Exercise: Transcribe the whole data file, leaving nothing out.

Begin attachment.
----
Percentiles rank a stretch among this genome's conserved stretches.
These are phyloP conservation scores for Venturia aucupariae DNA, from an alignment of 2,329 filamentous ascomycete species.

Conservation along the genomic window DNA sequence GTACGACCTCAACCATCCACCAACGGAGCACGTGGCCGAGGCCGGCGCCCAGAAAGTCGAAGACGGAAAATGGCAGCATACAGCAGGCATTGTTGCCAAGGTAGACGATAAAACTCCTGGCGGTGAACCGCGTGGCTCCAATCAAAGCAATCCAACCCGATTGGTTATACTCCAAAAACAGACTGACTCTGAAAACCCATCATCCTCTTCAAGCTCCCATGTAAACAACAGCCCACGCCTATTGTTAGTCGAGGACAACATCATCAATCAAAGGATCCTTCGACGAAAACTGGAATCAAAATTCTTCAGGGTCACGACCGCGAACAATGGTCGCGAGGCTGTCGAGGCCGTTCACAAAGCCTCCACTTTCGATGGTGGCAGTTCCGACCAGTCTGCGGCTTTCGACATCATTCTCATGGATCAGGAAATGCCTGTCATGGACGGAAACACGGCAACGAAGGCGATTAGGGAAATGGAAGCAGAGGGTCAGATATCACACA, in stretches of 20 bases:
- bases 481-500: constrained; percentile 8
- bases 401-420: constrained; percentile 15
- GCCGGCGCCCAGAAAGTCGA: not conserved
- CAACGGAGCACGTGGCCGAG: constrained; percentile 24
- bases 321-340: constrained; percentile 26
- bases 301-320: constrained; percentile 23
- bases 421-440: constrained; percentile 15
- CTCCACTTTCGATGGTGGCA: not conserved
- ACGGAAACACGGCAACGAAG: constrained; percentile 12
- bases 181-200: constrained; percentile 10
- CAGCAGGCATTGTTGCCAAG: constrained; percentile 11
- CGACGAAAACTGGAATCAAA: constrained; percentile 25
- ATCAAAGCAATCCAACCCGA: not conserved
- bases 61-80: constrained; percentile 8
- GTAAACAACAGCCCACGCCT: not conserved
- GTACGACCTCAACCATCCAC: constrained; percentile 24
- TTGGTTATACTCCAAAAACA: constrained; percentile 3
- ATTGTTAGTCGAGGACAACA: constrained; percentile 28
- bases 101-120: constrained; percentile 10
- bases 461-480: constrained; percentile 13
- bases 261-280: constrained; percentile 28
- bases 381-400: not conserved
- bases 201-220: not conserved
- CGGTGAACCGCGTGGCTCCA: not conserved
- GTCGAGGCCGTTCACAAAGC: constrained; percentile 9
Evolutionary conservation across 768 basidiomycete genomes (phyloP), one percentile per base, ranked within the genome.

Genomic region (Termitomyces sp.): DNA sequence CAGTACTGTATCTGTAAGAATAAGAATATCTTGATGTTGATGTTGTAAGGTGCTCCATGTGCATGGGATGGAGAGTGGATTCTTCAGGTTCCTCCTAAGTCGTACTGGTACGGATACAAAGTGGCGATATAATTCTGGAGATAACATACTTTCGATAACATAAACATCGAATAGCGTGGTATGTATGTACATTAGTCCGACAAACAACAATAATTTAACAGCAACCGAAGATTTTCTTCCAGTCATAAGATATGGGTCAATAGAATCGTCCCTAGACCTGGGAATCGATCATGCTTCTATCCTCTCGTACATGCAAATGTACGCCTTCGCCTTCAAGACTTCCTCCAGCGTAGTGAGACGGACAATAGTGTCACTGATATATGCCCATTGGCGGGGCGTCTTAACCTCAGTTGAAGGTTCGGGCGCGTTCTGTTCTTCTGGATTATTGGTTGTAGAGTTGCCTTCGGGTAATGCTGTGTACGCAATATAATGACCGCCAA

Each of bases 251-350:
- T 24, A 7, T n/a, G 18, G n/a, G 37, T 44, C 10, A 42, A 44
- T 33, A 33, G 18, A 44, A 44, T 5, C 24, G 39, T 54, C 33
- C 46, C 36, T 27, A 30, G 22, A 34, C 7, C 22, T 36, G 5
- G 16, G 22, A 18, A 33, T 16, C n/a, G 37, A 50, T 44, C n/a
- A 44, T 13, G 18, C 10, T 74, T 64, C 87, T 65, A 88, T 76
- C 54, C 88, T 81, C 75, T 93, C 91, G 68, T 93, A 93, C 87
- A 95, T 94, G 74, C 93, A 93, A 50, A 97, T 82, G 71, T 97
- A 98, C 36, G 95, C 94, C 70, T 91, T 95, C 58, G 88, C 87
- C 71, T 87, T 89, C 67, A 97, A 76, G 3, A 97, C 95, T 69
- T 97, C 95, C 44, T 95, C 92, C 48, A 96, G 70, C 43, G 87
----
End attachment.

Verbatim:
Percentiles rank a stretch among this genome's conserved stretches.
These are phyloP conservation scores for Venturia aucupariae DNA, from an alignment of 2,329 filamentous ascomycete species.

Conservation along the genomic window DNA sequence GTACGACCTCAACCATCCACCAACGGAGCACGTGGCCGAGGCCGGCGCCCAGAAAGTCGAAGACGGAAAATGGCAGCATACAGCAGGCATTGTTGCCAAGGTAGACGATAAAACTCCTGGCGGTGAACCGCGTGGCTCCAATCAAAGCAATCCAACCCGATTGGTTATACTCCAAAAACAGACTGACTCTGAAAACCCATCATCCTCTTCAAGCTCCCATGTAAACAACAGCCCACGCCTATTGTTAGTCGAGGACAACATCATCAATCAAAGGATCCTTCGACGAAAACTGGAATCAAAATTCTTCAGGGTCACGACCGCGAACAATGGTCGCGAGGCTGTCGAGGCCGTTCACAAAGCCTCCACTTTCGATGGTGGCAGTTCCGACCAGTCTGCGGCTTTCGACATCATTCTCATGGATCAGGAAATGCCTGTCATGGACGGAAACACGGCAACGAAGGCGATTAGGGAAATGGAAGCAGAGGGTCAGATATCACACA, in stretches of 20 bases:
- bases 481-500: constrained; percentile 8
- bases 401-420: constrained; percentile 15
- GCCGGCGCCCAGAAAGTCGA: not conserved
- CAACGGAGCACGTGGCCGAG: constrained; percentile 24
- bases 321-340: constrained; percentile 26
- bases 301-320: constrained; percentile 23
- bases 421-440: constrained; percentile 15
- CTCCACTTTCGATGGTGGCA: not conserved
- ACGGAAACACGGCAACGAAG: constrained; percentile 12
- bases 181-200: constrained; percentile 10
- CAGCAGGCATTGTTGCCAAG: constrained; percentile 11
- CGACGAAAACTGGAATCAAA: constrained; percentile 25
- ATCAAAGCAATCCAACCCGA: not conserved
- bases 61-80: constrained; percentile 8
- GTAAACAACAGCCCACGCCT: not conserved
- GTACGACCTCAACCATCCAC: constrained; percentile 24
- TTGGTTATACTCCAAAAACA: constrained; percentile 3
- ATTGTTAGTCGAGGACAACA: constrained; percentile 28
- bases 101-120: constrained; percentile 10
- bases 461-480: constrained; percentile 13
- bases 261-280: constrained; percentile 28
- bases 381-400: not conserved
- bases 201-220: not conserved
- CGGTGAACCGCGTGGCTCCA: not conserved
- GTCGAGGCCGTTCACAAAGC: constrained; percentile 9
Evolutionary conservation across 768 basidiomycete genomes (phyloP), one percentile per base, ranked within the genome.

Genomic region (Termitomyces sp.): DNA sequence CAGTACTGTATCTGTAAGAATAAGAATATCTTGATGTTGATGTTGTAAGGTGCTCCATGTGCATGGGATGGAGAGTGGATTCTTCAGGTTCCTCCTAAGTCGTACTGGTACGGATACAAAGTGGCGATATAATTCTGGAGATAACATACTTTCGATAACATAAACATCGAATAGCGTGGTATGTATGTACATTAGTCCGACAAACAACAATAATTTAACAGCAACCGAAGATTTTCTTCCAGTCATAAGATATGGGTCAATAGAATCGTCCCTAGACCTGGGAATCGATCATGCTTCTATCCTCTCGTACATGCAAATGTACGCCTTCGCCTTCAAGACTTCCTCCAGCGTAGTGAGACGGACAATAGTGTCACTGATATATGCCCATTGGCGGGGCGTCTTAACCTCAGTTGAAGGTTCGGGCGCGTTCTGTTCTTCTGGATTATTGGTTGTAGAGTTGCCTTCGGGTAATGCTGTGTACGCAATATAATGACCGCCAA

Each of bases 251-350:
- T 24, A 7, T n/a, G 18, G n/a, G 37, T 44, C 10, A 42, A 44
- T 33, A 33, G 18, A 44, A 44, T 5, C 24, G 39, T 54, C 33
- C 46, C 36, T 27, A 30, G 22, A 34, C 7, C 22, T 36, G 5
- G 16, G 22, A 18, A 33, T 16, C n/a, G 37, A 50, T 44, C n/a
- A 44, T 13, G 18, C 10, T 74, T 64, C 87, T 65, A 88, T 76
- C 54, C 88, T 81, C 75, T 93, C 91, G 68, T 93, A 93, C 87
- A 95, T 94, G 74, C 93, A 93, A 50, A 97, T 82, G 71, T 97
- A 98, C 36, G 95, C 94, C 70, T 91, T 95, C 58, G 88, C 87
- C 71, T 87, T 89, C 67, A 97, A 76, G 3, A 97, C 95, T 69
- T 97, C 95, C 44, T 95, C 92, C 48, A 96, G 70, C 43, G 87